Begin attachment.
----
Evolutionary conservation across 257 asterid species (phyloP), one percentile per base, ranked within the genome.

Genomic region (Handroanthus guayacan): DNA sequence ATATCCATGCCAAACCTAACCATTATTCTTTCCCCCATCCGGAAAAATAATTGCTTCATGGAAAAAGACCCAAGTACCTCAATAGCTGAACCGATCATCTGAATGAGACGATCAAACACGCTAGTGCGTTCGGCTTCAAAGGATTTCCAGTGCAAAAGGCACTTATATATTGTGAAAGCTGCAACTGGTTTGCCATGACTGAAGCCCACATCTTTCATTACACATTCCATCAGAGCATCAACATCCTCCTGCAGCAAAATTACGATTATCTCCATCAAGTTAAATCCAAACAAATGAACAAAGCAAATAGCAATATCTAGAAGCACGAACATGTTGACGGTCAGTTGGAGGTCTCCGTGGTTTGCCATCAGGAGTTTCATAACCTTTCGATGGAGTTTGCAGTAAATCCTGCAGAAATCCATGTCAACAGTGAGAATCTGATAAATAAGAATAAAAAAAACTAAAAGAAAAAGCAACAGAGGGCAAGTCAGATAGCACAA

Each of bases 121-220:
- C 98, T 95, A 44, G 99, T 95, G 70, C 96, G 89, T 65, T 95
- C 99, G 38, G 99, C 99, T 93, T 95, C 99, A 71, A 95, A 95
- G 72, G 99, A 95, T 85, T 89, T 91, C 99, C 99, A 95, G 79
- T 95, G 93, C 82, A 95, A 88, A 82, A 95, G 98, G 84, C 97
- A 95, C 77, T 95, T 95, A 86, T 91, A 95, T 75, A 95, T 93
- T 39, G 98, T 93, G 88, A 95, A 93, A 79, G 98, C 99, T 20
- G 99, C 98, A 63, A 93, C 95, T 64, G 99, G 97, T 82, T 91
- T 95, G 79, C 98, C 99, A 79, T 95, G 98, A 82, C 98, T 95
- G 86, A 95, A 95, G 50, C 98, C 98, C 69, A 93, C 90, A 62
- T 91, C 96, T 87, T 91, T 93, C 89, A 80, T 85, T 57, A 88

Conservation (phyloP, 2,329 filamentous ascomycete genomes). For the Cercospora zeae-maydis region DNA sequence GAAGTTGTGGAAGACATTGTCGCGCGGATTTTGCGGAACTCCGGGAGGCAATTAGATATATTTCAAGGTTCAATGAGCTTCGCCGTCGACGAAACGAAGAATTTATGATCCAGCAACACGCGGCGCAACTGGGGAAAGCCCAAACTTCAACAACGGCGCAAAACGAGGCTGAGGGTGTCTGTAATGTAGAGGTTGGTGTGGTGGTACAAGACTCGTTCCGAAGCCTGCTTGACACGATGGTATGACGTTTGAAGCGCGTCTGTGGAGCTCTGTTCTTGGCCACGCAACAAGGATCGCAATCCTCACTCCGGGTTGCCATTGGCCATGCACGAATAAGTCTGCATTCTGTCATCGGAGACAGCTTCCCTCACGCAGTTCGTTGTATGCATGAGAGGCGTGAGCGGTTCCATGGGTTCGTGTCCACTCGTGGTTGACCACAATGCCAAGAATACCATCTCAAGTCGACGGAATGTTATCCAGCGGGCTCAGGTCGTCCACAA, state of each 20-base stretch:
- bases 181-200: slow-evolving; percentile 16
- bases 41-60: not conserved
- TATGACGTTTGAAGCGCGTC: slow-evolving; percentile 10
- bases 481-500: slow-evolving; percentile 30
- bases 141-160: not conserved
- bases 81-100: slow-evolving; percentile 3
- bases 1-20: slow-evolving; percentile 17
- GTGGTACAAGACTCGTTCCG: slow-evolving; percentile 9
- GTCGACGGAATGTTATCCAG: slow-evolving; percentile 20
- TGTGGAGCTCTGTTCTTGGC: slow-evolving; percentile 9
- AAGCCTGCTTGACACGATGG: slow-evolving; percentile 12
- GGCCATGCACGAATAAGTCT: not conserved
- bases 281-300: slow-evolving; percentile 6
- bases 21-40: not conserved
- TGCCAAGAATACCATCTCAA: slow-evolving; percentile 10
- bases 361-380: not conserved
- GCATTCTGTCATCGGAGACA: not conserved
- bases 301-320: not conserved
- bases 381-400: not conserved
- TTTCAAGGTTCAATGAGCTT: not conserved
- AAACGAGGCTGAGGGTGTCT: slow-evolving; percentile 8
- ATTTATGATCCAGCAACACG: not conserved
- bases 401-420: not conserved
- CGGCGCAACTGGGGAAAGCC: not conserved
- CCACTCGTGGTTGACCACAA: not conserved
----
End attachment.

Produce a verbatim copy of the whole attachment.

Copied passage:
Evolutionary conservation across 257 asterid species (phyloP), one percentile per base, ranked within the genome.

Genomic region (Handroanthus guayacan): DNA sequence ATATCCATGCCAAACCTAACCATTATTCTTTCCCCCATCCGGAAAAATAATTGCTTCATGGAAAAAGACCCAAGTACCTCAATAGCTGAACCGATCATCTGAATGAGACGATCAAACACGCTAGTGCGTTCGGCTTCAAAGGATTTCCAGTGCAAAAGGCACTTATATATTGTGAAAGCTGCAACTGGTTTGCCATGACTGAAGCCCACATCTTTCATTACACATTCCATCAGAGCATCAACATCCTCCTGCAGCAAAATTACGATTATCTCCATCAAGTTAAATCCAAACAAATGAACAAAGCAAATAGCAATATCTAGAAGCACGAACATGTTGACGGTCAGTTGGAGGTCTCCGTGGTTTGCCATCAGGAGTTTCATAACCTTTCGATGGAGTTTGCAGTAAATCCTGCAGAAATCCATGTCAACAGTGAGAATCTGATAAATAAGAATAAAAAAAACTAAAAGAAAAAGCAACAGAGGGCAAGTCAGATAGCACAA

Each of bases 121-220:
- C 98, T 95, A 44, G 99, T 95, G 70, C 96, G 89, T 65, T 95
- C 99, G 38, G 99, C 99, T 93, T 95, C 99, A 71, A 95, A 95
- G 72, G 99, A 95, T 85, T 89, T 91, C 99, C 99, A 95, G 79
- T 95, G 93, C 82, A 95, A 88, A 82, A 95, G 98, G 84, C 97
- A 95, C 77, T 95, T 95, A 86, T 91, A 95, T 75, A 95, T 93
- T 39, G 98, T 93, G 88, A 95, A 93, A 79, G 98, C 99, T 20
- G 99, C 98, A 63, A 93, C 95, T 64, G 99, G 97, T 82, T 91
- T 95, G 79, C 98, C 99, A 79, T 95, G 98, A 82, C 98, T 95
- G 86, A 95, A 95, G 50, C 98, C 98, C 69, A 93, C 90, A 62
- T 91, C 96, T 87, T 91, T 93, C 89, A 80, T 85, T 57, A 88

Conservation (phyloP, 2,329 filamentous ascomycete genomes). For the Cercospora zeae-maydis region DNA sequence GAAGTTGTGGAAGACATTGTCGCGCGGATTTTGCGGAACTCCGGGAGGCAATTAGATATATTTCAAGGTTCAATGAGCTTCGCCGTCGACGAAACGAAGAATTTATGATCCAGCAACACGCGGCGCAACTGGGGAAAGCCCAAACTTCAACAACGGCGCAAAACGAGGCTGAGGGTGTCTGTAATGTAGAGGTTGGTGTGGTGGTACAAGACTCGTTCCGAAGCCTGCTTGACACGATGGTATGACGTTTGAAGCGCGTCTGTGGAGCTCTGTTCTTGGCCACGCAACAAGGATCGCAATCCTCACTCCGGGTTGCCATTGGCCATGCACGAATAAGTCTGCATTCTGTCATCGGAGACAGCTTCCCTCACGCAGTTCGTTGTATGCATGAGAGGCGTGAGCGGTTCCATGGGTTCGTGTCCACTCGTGGTTGACCACAATGCCAAGAATACCATCTCAAGTCGACGGAATGTTATCCAGCGGGCTCAGGTCGTCCACAA, state of each 20-base stretch:
- bases 181-200: slow-evolving; percentile 16
- bases 41-60: not conserved
- TATGACGTTTGAAGCGCGTC: slow-evolving; percentile 10
- bases 481-500: slow-evolving; percentile 30
- bases 141-160: not conserved
- bases 81-100: slow-evolving; percentile 3
- bases 1-20: slow-evolving; percentile 17
- GTGGTACAAGACTCGTTCCG: slow-evolving; percentile 9
- GTCGACGGAATGTTATCCAG: slow-evolving; percentile 20
- TGTGGAGCTCTGTTCTTGGC: slow-evolving; percentile 9
- AAGCCTGCTTGACACGATGG: slow-evolving; percentile 12
- GGCCATGCACGAATAAGTCT: not conserved
- bases 281-300: slow-evolving; percentile 6
- bases 21-40: not conserved
- TGCCAAGAATACCATCTCAA: slow-evolving; percentile 10
- bases 361-380: not conserved
- GCATTCTGTCATCGGAGACA: not conserved
- bases 301-320: not conserved
- bases 381-400: not conserved
- TTTCAAGGTTCAATGAGCTT: not conserved
- AAACGAGGCTGAGGGTGTCT: slow-evolving; percentile 8
- ATTTATGATCCAGCAACACG: not conserved
- bases 401-420: not conserved
- CGGCGCAACTGGGGAAAGCC: not conserved
- CCACTCGTGGTTGACCACAA: not conserved